11 January 2012 - 2012 will be remembered as a watershed moment for global banking, with banks left no choice other than to completely overhaul their business models and structures.
Historic rates of return on equity have been destroyed by current market realities. Banks are already making radical adjustments in a desperate bid to create value for their shareholders and meet the regulatory challenges of de-risking and deleveraging. Consequently, simpler banking models and further shifts to Asia are on the cards. Similarly in Malaysia, with the implementation of Basel III phasing-in as of 2013, banks are expected to bring about some drastic measures to adjust to reforms. Banks will also be required to calculate and report their capital, leverage and liquidity positions to Bank Negara Malaysia based on the standardized reporting templates which will be issued in Q1 of 2012.
Anita Menon, Executive Director, Advisory, Financial Risk Management Services at KPMG in Malaysia, commented: “The regulatory debate and policy developments of the past three years have just been a warm up. 2012 is the year of action and a long and potentially difficult road lies ahead. We are witnessing the next wave of regulatory reform and while the first wave had put the spotlight on capital, the second wave is forcing senior executives at banks to re-think their business and operating models”.
“The key challenges facing banks can be summed up in two words - liquidity and capital – and as banks have been tasked with additional capital requirements, there will be continued focus on higher retention of earnings (rather than paying out as bonuses or dividends), cost reduction and reducing on- and off-balance sheet exposures. While reform in the area of capital is non-problematic for most of Asia and likewise Malaysia, the Basel III reforms in the areas of liquidity pose a much greater challenge, and a number of Asian jurisdictions face fundamental issues, particularly in relation to shortage of high quality liquid assets for banks to hold as liquidity.”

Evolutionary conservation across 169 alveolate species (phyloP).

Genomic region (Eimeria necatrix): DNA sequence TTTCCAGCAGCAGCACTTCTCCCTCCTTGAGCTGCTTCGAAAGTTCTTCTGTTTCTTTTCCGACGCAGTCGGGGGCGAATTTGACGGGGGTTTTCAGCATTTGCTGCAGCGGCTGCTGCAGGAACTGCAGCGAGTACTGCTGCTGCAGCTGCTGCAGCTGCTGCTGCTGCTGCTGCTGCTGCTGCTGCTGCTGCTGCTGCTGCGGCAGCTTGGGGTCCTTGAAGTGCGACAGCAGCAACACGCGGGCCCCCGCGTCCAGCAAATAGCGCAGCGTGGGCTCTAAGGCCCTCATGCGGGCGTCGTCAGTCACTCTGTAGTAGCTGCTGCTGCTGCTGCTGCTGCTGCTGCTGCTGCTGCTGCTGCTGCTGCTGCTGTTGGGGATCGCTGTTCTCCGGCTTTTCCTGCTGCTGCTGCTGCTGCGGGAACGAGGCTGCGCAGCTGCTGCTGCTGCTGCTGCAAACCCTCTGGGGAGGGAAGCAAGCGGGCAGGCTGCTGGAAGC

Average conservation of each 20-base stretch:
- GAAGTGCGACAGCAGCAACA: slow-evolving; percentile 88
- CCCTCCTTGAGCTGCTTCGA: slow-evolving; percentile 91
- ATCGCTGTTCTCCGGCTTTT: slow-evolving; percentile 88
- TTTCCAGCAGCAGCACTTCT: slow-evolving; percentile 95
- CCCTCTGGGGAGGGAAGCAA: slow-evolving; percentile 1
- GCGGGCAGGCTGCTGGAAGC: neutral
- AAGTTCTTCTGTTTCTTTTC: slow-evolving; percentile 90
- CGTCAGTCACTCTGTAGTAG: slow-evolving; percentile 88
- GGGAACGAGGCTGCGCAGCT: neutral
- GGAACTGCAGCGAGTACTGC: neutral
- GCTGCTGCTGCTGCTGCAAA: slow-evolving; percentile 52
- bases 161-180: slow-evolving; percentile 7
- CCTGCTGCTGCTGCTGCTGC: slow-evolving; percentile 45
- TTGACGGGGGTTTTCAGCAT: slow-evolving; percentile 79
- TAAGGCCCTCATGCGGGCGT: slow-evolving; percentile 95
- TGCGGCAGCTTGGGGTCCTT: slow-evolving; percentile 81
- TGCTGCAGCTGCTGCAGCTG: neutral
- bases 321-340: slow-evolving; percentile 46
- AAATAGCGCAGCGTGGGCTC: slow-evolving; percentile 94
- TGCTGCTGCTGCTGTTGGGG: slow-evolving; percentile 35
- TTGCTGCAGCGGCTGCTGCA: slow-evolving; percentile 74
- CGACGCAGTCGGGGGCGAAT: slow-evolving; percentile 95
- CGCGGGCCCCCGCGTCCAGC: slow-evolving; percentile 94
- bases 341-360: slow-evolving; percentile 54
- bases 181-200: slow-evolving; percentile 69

In Malaysia, bankers will be focusing on the setting and maintaining of internal capital targets, determining funding strategies, or pursuing transactions or strategies which could minimize the impact on capital levels in accordance to the implementation of Basel III. Prudent earnings retention policies are expected of Malaysian banks to adopt in order to meet the enhanced capital and liquidity requirements prior to the implementation date.
KPMG’s Evolving Banking Regulation report contrasts regulatory developments in Europe, the US and Asia Pacific. Despite the intention of the G20 to have regulatory convergence, the intensity and urgency of policy initiatives coming out of various jurisdictions is directly correlated to local market conditions. Consequently we are currently seeing regulatory reform being pushed harder in Europe and the US than in Asia.
Despite the fact that banks in the Asia Pacific region generally fared well during the crisis, Basel III implementation is still moving forward. Analysis of capital requirements under Basel, and current requirements in some Asian jurisdictions, suggests that some Asian regulators will be treating all their major banks as if they are systemically important. With all the focus on Basel III, it is easy to lose sight of the fact that there are numerous other issues facing banks in Asia notably how the macro-economic environment will develop. Regulators in China are now approaching implementation on a slower basis amidst concerns on the effect to the economy.
With Malaysia undertaking approaches in accordance to the reform package, an excessive focus on Basel III may likewise restrict growth of the economy. Especially if the approach of imposing additional loss-absorbency requirements for systemically important banking institutions in Malaysia is introduced (currently the regulations indicate that this will not be implemented as yet), this induces larger and more internationally-active banks to hold additional capital buffers as well as focus on quality assets. This in turn, will limit lending which may restrict growth of banks and the economy, which against the backdrop of continued global uncertainties, is not desired. It will therefore be a challenge to temper the implementation of the regulatory reforms against the nation’s desired economic growth.